When unsophisticated stick builders from suburbia like Remmers and Sackhoff start wrecking Portland's close-in neighborhoods with their high density schlock, it's time to reexaming Portland's zoning code.

Oh, wait. The City of Portland grabs $14k per dwelling unit in SDC's and fees from guys like Remmers and Sackhoff. Do you think the folks at the City would want to ruin their own business model by addressing the diseconomies they bring to our neighborhoods and retail corridors? Nope. Probably not.

SE Division is the next "transit corridor" or whatever the term is for massive developments w/ no parking. There are huge new structures at 38th, 36th (forcoming), 33rd, 31st, and so on. I'm not sure any of them have enough parking for the residents. The city just accepts that "people will bike and use the bus!" explanation without ever checking to see if in fact this is true. So frustrating.

Falbo stayed away from Bella Flora Studio, the Beaumont-Wilshire neighborhood vintage shop that she has owned for 15 years, because she was upset after recently learning of plans to raze the buildings from 4419 to 4439 N.E. Fremont St. – including her shop – to make way for a new apartment complex.

The building that houses this and three other businesses will be taken. The character of the Main Street will be taken. I thought jobs were important, what will happen to these small businesses and others in the surrounding area? Again, it seems that whatever developers want in this city trumps all.

Codes? What do codes really mean anymore? We used to have good codes and a nice appearing city/neighborhoods.

In my opinion, when codes were in the way of dense development, they were changed, adjusted, and morphed into what we have to face today. Many negative changes happened during those years of Vera Katz, Charlie Hales and when Adams was Chief of Staff for Katz and I guess the stage was set for more to come. It used to be that projects had to fit in with the character of the area. I remember at one point when that was brought up to adhere to the code, the response from the city was that it was now to mean the character of the area as the city envisions it to be.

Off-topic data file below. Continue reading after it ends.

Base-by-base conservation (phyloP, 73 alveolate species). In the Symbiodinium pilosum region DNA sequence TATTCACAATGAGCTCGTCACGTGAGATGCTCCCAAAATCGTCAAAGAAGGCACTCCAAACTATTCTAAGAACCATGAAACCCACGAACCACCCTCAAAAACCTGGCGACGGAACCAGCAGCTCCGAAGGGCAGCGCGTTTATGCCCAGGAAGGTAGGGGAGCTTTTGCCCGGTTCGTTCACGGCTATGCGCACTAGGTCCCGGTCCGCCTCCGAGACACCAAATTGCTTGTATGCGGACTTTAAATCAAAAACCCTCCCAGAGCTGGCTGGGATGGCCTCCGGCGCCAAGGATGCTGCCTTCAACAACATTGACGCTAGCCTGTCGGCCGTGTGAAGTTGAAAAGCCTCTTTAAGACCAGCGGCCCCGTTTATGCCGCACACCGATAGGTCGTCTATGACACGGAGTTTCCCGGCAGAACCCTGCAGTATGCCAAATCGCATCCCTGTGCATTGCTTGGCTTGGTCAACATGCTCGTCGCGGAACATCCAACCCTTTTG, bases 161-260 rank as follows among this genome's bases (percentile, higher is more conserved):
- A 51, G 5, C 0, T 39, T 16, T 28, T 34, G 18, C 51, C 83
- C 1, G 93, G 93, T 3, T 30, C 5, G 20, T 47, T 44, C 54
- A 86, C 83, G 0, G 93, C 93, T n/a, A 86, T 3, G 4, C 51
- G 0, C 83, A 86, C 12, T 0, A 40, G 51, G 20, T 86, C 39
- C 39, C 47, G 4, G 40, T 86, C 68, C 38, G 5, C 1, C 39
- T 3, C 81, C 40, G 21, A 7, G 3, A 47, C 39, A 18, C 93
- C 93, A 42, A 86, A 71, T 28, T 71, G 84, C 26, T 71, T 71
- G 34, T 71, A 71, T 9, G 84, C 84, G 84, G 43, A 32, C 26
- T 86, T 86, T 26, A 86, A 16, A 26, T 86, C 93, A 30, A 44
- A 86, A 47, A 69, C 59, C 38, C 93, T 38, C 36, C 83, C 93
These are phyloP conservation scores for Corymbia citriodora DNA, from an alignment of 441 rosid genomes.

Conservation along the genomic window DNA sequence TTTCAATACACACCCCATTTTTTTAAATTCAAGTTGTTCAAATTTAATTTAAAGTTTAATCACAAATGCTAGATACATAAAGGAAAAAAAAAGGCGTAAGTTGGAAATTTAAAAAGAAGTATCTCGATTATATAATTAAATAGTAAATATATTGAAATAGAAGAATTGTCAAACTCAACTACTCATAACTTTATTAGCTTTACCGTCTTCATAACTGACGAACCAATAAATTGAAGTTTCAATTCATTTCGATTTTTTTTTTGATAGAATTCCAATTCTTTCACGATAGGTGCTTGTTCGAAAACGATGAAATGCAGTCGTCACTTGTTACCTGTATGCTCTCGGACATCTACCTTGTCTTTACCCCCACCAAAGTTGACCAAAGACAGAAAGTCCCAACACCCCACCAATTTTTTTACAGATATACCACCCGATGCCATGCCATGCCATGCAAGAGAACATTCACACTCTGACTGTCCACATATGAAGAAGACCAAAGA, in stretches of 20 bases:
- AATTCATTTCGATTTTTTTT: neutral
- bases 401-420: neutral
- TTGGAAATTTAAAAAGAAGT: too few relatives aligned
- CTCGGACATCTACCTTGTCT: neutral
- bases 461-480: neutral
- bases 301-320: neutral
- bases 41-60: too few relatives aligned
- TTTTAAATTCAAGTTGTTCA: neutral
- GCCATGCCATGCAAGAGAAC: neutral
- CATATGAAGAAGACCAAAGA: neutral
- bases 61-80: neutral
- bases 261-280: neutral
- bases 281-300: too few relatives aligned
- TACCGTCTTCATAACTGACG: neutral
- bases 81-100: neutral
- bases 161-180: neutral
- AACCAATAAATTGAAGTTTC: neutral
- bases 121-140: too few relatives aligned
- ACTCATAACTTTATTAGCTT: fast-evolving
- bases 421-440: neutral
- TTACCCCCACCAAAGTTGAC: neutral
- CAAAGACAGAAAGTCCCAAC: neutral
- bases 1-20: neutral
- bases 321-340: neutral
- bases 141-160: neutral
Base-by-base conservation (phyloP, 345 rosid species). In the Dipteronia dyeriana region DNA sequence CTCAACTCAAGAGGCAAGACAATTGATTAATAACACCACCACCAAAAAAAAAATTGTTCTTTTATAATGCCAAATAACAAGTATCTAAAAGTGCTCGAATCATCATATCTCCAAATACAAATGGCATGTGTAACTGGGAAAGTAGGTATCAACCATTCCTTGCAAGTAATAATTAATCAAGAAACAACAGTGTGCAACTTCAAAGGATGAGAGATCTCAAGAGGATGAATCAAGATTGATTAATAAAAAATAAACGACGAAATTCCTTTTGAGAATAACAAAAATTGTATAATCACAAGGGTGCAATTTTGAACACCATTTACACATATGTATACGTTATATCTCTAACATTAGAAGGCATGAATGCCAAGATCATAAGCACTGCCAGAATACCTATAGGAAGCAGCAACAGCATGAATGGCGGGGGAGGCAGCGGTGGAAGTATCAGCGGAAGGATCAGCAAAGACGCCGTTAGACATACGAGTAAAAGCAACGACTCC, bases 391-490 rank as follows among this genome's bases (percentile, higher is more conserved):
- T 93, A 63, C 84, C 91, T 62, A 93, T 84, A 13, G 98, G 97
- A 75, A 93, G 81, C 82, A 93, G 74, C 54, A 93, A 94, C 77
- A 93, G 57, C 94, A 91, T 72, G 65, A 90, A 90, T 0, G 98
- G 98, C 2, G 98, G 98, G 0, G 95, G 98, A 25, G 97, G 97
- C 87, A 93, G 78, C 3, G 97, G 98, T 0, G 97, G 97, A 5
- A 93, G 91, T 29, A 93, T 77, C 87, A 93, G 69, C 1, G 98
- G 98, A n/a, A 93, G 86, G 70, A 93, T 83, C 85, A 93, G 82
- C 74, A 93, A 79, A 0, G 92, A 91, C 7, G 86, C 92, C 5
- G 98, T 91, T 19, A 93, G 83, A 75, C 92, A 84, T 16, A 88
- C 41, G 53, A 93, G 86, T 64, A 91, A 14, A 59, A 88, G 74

I took a look today at city codes and all the changes and quite frankly, it is enough to make one’s head spin. In just one document I saw:
The development standards generally assure that new development will be
compatible with the City’s character. At the same time, the standards allow for
flexibility for new development.

I feel sorry for the businesses and the entire neighborhood. I feel sorry for us all, who decides the city’s character when neighborhoods are marginalized? Which neighborhood next? Some areas of course think they are the protected ones and are fine as long as the “redo” doesn’t occur in their area. Take a look at the codes, all the changes and you can see the planners have been very very busy!

http://www.portlandonline.com/bps/index.cfm?c=31612

Snards, if you want to see the end result of the life you're describing, come out here to Dallas and take a look at the Lower Greenville area. The area went through a very expensive overhaul to prettify it, although the street itself is still a wreck. Because of its reputation over the last thirty years as a party destination, the parking was already obscene, and the residents in the vicinity finally had to fight to declare their streets "Resident Parking Only" zones just so their front yards and driveways weren't overrun every Saturday night. Because of its proximity to SMU, the area became overloaded with bars, and the owners made damn sure to emphasize a loophole stating that they didn't need to supply parking if they qualified as a restaurant, which meant that they served hamburgers or hot dogs for an hour right after opening. Now, the big fad is to build lots of apartment blocks in the vicinity, for an ethereal "creative class" boom that will arrive any day now. What it's really led to, though, is spaces overrun with SMU boozehounds who want to live close enough to walk to the bars, and when they invite all of their friends over, that's when things really get impossible for resident parking in the neighborhood. (The fact that most of those visitors get upset when residents complain about their urinating and defecating in the front yard just adds to the joy of living down there.)